Some astronomers are wondering if Betelgeuse is shrinking because it's used up hydrogen as its main fuel and is now "burning" from helium and other heavier elements. Which would mean that it's in the final stages of a star of its class. When it starts trying to fuse elements like iron and such, some positively hideous astrophysics come into play and Betelgeuse's internal energy is going to overwhelm its immense gravity...
...and we'll get to see a rilly big bang called a supernova.
The supernova of 1054 (the event that created the Crab Nebula) was recorded all over the world, including by Native Americans in what is now the southwestern United States. It was so bright that it could be seen during the daytime and reportedly even cast shadows at night.
If Betelgeuse goes supernova - and some are saying there's a likelihood that it might happen within the lifetimes of many people reading this - then it would very likely dwarf the brilliance of Supernova 1054.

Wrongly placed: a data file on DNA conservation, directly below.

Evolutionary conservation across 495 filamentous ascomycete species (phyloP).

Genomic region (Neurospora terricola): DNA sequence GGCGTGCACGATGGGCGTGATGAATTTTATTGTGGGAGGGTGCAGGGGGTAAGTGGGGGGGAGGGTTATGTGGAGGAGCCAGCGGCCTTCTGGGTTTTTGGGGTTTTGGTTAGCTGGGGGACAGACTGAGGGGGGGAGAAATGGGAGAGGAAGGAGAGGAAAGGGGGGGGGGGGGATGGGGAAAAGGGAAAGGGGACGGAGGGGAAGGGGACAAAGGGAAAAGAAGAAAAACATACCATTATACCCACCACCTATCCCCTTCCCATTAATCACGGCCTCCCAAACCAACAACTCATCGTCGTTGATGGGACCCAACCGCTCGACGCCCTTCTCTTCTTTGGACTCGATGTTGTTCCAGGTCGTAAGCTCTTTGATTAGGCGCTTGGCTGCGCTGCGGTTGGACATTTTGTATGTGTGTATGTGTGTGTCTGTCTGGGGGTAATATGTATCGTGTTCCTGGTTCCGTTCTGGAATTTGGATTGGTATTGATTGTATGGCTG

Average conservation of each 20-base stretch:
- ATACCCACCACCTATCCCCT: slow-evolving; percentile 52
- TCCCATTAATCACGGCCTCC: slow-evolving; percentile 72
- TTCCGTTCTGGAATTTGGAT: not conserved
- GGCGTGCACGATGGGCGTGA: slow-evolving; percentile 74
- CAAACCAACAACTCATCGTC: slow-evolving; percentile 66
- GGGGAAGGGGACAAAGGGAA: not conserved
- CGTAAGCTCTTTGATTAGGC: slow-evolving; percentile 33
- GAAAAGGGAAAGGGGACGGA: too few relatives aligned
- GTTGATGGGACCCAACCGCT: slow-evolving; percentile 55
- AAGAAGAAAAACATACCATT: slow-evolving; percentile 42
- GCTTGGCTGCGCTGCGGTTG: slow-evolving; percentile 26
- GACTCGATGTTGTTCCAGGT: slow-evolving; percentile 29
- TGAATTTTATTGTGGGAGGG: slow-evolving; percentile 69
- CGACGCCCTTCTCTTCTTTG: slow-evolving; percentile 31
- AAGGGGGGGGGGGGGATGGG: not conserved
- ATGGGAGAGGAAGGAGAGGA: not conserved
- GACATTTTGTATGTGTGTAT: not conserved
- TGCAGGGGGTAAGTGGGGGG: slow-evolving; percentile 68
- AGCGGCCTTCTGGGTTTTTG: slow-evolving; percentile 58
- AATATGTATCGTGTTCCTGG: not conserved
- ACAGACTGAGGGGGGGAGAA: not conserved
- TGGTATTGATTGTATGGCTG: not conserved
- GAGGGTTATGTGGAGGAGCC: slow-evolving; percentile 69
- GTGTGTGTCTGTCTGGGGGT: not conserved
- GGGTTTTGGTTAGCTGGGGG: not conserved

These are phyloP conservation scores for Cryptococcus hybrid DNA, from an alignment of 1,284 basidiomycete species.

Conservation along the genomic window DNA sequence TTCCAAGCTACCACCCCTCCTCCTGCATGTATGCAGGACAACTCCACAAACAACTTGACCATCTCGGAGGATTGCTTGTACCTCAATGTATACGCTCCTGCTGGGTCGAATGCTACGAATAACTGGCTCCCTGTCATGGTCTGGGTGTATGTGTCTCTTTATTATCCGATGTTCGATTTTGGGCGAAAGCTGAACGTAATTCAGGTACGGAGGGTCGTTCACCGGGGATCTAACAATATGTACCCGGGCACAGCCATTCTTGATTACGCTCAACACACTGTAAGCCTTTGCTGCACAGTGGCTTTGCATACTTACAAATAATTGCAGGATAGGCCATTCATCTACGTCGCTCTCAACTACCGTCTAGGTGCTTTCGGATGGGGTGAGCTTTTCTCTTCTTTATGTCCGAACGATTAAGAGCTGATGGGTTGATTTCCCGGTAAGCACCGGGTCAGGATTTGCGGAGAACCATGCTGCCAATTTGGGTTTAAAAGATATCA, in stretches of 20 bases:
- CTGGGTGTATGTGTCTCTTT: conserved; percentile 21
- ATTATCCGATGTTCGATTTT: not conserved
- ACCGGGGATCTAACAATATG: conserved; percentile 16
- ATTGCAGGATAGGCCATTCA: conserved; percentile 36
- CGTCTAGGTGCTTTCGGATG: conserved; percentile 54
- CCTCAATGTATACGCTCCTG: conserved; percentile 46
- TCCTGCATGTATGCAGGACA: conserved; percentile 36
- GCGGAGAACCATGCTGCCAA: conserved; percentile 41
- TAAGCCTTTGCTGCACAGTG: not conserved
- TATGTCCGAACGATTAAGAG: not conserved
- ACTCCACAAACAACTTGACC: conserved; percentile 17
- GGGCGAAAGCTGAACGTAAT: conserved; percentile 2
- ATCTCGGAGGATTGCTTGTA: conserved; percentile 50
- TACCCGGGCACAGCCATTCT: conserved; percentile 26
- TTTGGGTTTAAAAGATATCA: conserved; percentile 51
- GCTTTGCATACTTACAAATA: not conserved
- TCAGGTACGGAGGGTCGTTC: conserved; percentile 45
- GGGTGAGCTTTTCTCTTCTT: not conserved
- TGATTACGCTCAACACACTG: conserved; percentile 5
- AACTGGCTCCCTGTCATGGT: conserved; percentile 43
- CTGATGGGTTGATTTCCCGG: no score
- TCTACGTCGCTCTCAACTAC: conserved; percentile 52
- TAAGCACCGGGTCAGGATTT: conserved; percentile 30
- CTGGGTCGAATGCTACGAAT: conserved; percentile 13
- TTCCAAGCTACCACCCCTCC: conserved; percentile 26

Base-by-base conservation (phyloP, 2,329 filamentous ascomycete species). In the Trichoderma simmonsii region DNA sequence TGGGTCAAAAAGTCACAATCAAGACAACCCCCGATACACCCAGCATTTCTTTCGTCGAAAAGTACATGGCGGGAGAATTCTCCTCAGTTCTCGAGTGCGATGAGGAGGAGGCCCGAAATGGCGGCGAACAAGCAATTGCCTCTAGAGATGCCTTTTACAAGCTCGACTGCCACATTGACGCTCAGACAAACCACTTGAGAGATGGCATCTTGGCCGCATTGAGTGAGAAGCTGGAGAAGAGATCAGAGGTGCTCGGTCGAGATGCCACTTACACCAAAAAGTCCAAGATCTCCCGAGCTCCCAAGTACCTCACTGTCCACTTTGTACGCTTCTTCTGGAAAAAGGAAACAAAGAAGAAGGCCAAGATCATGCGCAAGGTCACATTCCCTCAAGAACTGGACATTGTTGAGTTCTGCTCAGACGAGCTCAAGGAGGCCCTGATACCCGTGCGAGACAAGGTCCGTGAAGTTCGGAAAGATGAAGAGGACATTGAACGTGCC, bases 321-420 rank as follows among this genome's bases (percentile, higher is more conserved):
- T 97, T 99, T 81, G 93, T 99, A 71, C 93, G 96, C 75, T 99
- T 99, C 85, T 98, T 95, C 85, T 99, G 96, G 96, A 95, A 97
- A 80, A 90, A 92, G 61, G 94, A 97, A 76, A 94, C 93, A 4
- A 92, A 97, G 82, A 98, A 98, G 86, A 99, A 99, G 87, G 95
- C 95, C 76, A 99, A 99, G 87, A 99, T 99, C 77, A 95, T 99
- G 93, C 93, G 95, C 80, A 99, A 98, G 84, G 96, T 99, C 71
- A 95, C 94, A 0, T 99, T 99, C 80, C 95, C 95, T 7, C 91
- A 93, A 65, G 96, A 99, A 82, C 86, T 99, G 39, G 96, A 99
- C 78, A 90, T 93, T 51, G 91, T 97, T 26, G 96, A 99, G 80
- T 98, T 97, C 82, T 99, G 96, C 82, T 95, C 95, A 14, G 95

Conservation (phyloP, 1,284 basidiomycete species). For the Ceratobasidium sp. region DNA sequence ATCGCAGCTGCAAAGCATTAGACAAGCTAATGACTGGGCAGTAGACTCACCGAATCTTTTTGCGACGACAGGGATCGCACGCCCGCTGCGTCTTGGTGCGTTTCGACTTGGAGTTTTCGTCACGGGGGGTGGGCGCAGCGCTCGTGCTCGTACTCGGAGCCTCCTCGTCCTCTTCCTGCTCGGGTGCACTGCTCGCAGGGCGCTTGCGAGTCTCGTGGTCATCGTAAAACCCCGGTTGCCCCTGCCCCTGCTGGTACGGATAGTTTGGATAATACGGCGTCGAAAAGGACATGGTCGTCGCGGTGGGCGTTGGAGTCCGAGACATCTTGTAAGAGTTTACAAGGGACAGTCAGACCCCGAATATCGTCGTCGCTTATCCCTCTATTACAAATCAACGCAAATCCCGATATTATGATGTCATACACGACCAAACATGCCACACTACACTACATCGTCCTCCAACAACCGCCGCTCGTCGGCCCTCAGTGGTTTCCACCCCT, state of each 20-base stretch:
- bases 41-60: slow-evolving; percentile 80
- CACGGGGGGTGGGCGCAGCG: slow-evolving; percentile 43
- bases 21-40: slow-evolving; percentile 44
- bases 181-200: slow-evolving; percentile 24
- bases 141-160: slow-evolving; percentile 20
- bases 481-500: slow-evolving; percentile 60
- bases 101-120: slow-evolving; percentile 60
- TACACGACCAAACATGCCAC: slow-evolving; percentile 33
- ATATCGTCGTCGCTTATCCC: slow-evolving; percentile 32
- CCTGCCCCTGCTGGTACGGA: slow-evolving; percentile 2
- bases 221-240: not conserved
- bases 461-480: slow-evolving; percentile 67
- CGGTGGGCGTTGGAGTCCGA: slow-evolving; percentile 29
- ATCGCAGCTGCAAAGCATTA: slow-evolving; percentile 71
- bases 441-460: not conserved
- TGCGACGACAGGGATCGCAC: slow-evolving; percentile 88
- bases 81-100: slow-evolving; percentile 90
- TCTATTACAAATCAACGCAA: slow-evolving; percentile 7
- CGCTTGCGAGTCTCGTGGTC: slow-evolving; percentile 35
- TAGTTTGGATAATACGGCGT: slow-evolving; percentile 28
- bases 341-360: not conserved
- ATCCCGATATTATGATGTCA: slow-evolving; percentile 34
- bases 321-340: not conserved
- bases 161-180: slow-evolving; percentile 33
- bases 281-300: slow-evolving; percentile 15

I can't begin to imagine how awesome a sight that would be.
'Course, if Betelgeuse does go supernova, it's probably already happened since the star is around 600 light years away. In which case we're just now finding out about it... but it won't make it any less spectacular "when" it finally happens :-)